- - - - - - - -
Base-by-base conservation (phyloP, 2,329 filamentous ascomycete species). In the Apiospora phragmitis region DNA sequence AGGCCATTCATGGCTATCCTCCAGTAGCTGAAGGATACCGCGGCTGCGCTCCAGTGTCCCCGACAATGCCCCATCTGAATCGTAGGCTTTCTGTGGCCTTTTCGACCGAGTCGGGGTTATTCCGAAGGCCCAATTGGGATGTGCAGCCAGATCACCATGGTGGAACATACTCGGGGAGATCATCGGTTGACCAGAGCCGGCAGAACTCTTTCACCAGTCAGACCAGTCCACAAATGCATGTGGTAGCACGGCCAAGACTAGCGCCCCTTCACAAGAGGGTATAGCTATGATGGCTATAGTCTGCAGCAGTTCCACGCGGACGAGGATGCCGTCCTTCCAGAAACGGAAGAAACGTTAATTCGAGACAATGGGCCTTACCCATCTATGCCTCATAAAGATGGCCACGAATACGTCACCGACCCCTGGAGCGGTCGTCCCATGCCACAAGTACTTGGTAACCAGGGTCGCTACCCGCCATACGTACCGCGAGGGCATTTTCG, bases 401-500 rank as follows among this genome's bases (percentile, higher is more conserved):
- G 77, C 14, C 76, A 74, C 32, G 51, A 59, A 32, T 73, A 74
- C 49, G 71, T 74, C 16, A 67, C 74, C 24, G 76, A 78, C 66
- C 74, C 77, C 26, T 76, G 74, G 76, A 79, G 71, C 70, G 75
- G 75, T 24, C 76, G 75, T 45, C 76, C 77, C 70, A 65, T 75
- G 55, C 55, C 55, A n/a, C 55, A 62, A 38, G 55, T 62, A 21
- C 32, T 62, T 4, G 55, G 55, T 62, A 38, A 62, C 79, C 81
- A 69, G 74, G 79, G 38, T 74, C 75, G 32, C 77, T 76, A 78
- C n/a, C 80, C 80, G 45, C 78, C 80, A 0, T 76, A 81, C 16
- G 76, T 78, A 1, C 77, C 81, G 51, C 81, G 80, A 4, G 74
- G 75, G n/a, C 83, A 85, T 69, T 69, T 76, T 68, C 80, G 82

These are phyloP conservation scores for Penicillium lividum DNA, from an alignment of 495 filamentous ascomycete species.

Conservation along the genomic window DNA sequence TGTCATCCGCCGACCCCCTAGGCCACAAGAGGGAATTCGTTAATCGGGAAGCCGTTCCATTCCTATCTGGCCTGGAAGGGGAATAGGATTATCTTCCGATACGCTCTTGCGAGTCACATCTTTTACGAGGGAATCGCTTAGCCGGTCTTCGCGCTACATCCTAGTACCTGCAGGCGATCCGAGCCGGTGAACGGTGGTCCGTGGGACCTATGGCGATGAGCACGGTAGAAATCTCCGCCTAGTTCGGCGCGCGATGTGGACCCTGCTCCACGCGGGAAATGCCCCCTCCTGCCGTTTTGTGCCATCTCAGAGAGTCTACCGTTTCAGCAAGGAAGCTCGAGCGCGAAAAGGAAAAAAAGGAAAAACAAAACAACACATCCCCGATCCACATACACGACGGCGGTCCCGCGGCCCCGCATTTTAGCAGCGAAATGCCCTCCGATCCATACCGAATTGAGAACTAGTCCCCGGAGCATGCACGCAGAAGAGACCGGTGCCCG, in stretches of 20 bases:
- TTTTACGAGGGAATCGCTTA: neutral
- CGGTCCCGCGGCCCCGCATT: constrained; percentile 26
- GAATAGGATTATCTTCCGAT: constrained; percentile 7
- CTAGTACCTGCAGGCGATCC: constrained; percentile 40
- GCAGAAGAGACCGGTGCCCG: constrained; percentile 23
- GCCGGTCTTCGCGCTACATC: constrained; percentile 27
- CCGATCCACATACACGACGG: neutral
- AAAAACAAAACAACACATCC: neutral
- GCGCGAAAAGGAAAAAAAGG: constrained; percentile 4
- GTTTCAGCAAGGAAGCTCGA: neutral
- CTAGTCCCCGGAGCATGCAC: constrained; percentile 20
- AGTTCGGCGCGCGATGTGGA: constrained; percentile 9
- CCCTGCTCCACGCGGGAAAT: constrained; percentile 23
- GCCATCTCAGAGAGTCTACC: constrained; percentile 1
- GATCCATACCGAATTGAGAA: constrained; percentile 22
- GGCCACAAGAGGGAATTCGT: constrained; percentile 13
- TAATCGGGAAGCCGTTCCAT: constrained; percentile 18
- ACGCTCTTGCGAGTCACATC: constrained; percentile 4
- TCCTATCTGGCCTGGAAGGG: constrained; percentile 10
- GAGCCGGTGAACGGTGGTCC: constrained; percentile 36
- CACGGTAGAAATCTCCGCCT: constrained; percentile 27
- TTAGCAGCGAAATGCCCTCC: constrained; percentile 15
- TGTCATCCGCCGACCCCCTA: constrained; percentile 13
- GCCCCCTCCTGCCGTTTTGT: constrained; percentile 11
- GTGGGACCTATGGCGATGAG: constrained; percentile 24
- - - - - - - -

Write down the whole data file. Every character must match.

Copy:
Base-by-base conservation (phyloP, 2,329 filamentous ascomycete species). In the Apiospora phragmitis region DNA sequence AGGCCATTCATGGCTATCCTCCAGTAGCTGAAGGATACCGCGGCTGCGCTCCAGTGTCCCCGACAATGCCCCATCTGAATCGTAGGCTTTCTGTGGCCTTTTCGACCGAGTCGGGGTTATTCCGAAGGCCCAATTGGGATGTGCAGCCAGATCACCATGGTGGAACATACTCGGGGAGATCATCGGTTGACCAGAGCCGGCAGAACTCTTTCACCAGTCAGACCAGTCCACAAATGCATGTGGTAGCACGGCCAAGACTAGCGCCCCTTCACAAGAGGGTATAGCTATGATGGCTATAGTCTGCAGCAGTTCCACGCGGACGAGGATGCCGTCCTTCCAGAAACGGAAGAAACGTTAATTCGAGACAATGGGCCTTACCCATCTATGCCTCATAAAGATGGCCACGAATACGTCACCGACCCCTGGAGCGGTCGTCCCATGCCACAAGTACTTGGTAACCAGGGTCGCTACCCGCCATACGTACCGCGAGGGCATTTTCG, bases 401-500 rank as follows among this genome's bases (percentile, higher is more conserved):
- G 77, C 14, C 76, A 74, C 32, G 51, A 59, A 32, T 73, A 74
- C 49, G 71, T 74, C 16, A 67, C 74, C 24, G 76, A 78, C 66
- C 74, C 77, C 26, T 76, G 74, G 76, A 79, G 71, C 70, G 75
- G 75, T 24, C 76, G 75, T 45, C 76, C 77, C 70, A 65, T 75
- G 55, C 55, C 55, A n/a, C 55, A 62, A 38, G 55, T 62, A 21
- C 32, T 62, T 4, G 55, G 55, T 62, A 38, A 62, C 79, C 81
- A 69, G 74, G 79, G 38, T 74, C 75, G 32, C 77, T 76, A 78
- C n/a, C 80, C 80, G 45, C 78, C 80, A 0, T 76, A 81, C 16
- G 76, T 78, A 1, C 77, C 81, G 51, C 81, G 80, A 4, G 74
- G 75, G n/a, C 83, A 85, T 69, T 69, T 76, T 68, C 80, G 82

These are phyloP conservation scores for Penicillium lividum DNA, from an alignment of 495 filamentous ascomycete species.

Conservation along the genomic window DNA sequence TGTCATCCGCCGACCCCCTAGGCCACAAGAGGGAATTCGTTAATCGGGAAGCCGTTCCATTCCTATCTGGCCTGGAAGGGGAATAGGATTATCTTCCGATACGCTCTTGCGAGTCACATCTTTTACGAGGGAATCGCTTAGCCGGTCTTCGCGCTACATCCTAGTACCTGCAGGCGATCCGAGCCGGTGAACGGTGGTCCGTGGGACCTATGGCGATGAGCACGGTAGAAATCTCCGCCTAGTTCGGCGCGCGATGTGGACCCTGCTCCACGCGGGAAATGCCCCCTCCTGCCGTTTTGTGCCATCTCAGAGAGTCTACCGTTTCAGCAAGGAAGCTCGAGCGCGAAAAGGAAAAAAAGGAAAAACAAAACAACACATCCCCGATCCACATACACGACGGCGGTCCCGCGGCCCCGCATTTTAGCAGCGAAATGCCCTCCGATCCATACCGAATTGAGAACTAGTCCCCGGAGCATGCACGCAGAAGAGACCGGTGCCCG, in stretches of 20 bases:
- TTTTACGAGGGAATCGCTTA: neutral
- CGGTCCCGCGGCCCCGCATT: constrained; percentile 26
- GAATAGGATTATCTTCCGAT: constrained; percentile 7
- CTAGTACCTGCAGGCGATCC: constrained; percentile 40
- GCAGAAGAGACCGGTGCCCG: constrained; percentile 23
- GCCGGTCTTCGCGCTACATC: constrained; percentile 27
- CCGATCCACATACACGACGG: neutral
- AAAAACAAAACAACACATCC: neutral
- GCGCGAAAAGGAAAAAAAGG: constrained; percentile 4
- GTTTCAGCAAGGAAGCTCGA: neutral
- CTAGTCCCCGGAGCATGCAC: constrained; percentile 20
- AGTTCGGCGCGCGATGTGGA: constrained; percentile 9
- CCCTGCTCCACGCGGGAAAT: constrained; percentile 23
- GCCATCTCAGAGAGTCTACC: constrained; percentile 1
- GATCCATACCGAATTGAGAA: constrained; percentile 22
- GGCCACAAGAGGGAATTCGT: constrained; percentile 13
- TAATCGGGAAGCCGTTCCAT: constrained; percentile 18
- ACGCTCTTGCGAGTCACATC: constrained; percentile 4
- TCCTATCTGGCCTGGAAGGG: constrained; percentile 10
- GAGCCGGTGAACGGTGGTCC: constrained; percentile 36
- CACGGTAGAAATCTCCGCCT: constrained; percentile 27
- TTAGCAGCGAAATGCCCTCC: constrained; percentile 15
- TGTCATCCGCCGACCCCCTA: constrained; percentile 13
- GCCCCCTCCTGCCGTTTTGT: constrained; percentile 11
- GTGGGACCTATGGCGATGAG: constrained; percentile 24